Performing Arts: Theater
October 26, 2014
Not long after completing 4:48 Psychosis, Sarah Kane hanged herself by her shoelaces. Her final work is often seen as her suicide note – twenty-four sections of tortured text, unassigned to characters. Any director bold enough to take the work on takes on with it the ethical considerations of the play’s reality, as well as the aesthetic puzzle of bringing it to life. Any production is foremost an act of interpretation, placing its director closer to its audience than most theatre allows. TR Warszawa sets us at a distance that is constantly in flux.

Grzegorz Jarzyna constructs hyper-reality, dividing the text amongst a small, unnamed cast: a doctor, a surgeon, a brother, and a lover, all surrounding Magdalena Cielecka as the afflicted. We see disconnection, tenderness, and solitary struggle. Characterization that feels like forced plot could exist alternatively as internal monologue. As Cielecka’s relations fail to understand her battle with depression, we sense that she is just as impaired in understanding herself.

St. Ann’s Warehouse provides an unusually deep space, keeping us remote from much of the action, heightening a sense of helplessness. The actors’ movements are affected with a cold precision, crystallizing our visual perception. Across the back of the set is a series of mirrors in which we can see ourselves watching. The action becomes a two-way reflection, reminding us of our vulnerability.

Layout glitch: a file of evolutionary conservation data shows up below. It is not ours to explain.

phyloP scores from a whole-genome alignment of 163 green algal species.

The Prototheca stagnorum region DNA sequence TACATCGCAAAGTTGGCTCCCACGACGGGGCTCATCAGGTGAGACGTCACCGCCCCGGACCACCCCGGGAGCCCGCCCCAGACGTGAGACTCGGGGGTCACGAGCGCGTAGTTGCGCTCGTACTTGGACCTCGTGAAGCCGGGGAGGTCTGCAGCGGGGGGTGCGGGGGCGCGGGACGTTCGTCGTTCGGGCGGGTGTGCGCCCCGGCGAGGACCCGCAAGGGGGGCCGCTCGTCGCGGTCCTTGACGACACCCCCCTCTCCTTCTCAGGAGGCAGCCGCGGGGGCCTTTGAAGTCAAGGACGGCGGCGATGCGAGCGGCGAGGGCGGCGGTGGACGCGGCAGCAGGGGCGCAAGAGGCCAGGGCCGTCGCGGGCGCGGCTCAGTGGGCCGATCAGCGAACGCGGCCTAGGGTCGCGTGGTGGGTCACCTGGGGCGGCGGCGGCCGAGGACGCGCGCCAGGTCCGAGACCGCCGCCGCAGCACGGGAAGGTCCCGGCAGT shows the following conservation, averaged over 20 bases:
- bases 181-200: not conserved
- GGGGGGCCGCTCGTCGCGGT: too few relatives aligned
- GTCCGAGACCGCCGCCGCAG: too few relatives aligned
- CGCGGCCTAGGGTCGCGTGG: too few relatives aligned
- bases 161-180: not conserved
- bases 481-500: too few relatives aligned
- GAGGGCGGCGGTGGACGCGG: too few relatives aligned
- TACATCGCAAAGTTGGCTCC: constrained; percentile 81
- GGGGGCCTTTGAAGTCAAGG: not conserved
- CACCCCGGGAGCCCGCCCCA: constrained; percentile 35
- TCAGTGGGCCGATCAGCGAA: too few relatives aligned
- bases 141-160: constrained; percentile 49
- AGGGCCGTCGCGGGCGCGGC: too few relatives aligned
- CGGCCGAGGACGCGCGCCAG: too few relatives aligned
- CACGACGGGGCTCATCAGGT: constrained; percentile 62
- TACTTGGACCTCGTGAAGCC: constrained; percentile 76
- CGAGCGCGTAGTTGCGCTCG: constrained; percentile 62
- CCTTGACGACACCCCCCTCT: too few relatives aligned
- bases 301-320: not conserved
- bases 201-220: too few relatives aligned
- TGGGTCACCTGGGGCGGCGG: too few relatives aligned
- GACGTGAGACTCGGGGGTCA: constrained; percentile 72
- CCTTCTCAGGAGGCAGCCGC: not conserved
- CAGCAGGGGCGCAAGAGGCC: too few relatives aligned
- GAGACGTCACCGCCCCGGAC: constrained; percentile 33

We additionally experience knowing someone suffering from depression’s debilitating effects in a way Polish-speakers do not. Supertitles give us the script with a typeset calmness that is hard to believe. We know Sarah Kane wrote the words, but Cielecka’s manic delivery begs the question if something is lost in translation. The last lines of each section remain on screens in transitional blackouts, speaking to us separately from humans on stage. Practicality becomes poetry as reminders of our inability to help refuse to leave our sight.

It’s difficult shifting from experiencing depression to witnessing it. We see Cielecka hyperbolically kill herself, as numbers that double as prescriptions count down her last moments, yet she never relents her demands that we see, hear, touch and love her. Her command, “watch [her] vanish,” requires us to sense decreased sensation, similar to the depressive’s experience. This paradoxical exchange equates the inability to connect with a depressive with the inability to connect that symptomizes depression itself. Her mantra is a tragic pun, existing as a genuine cry for help and an attention-seeking trope at once.
EYE ON THE ARTS, NY--Jonathan Matthews

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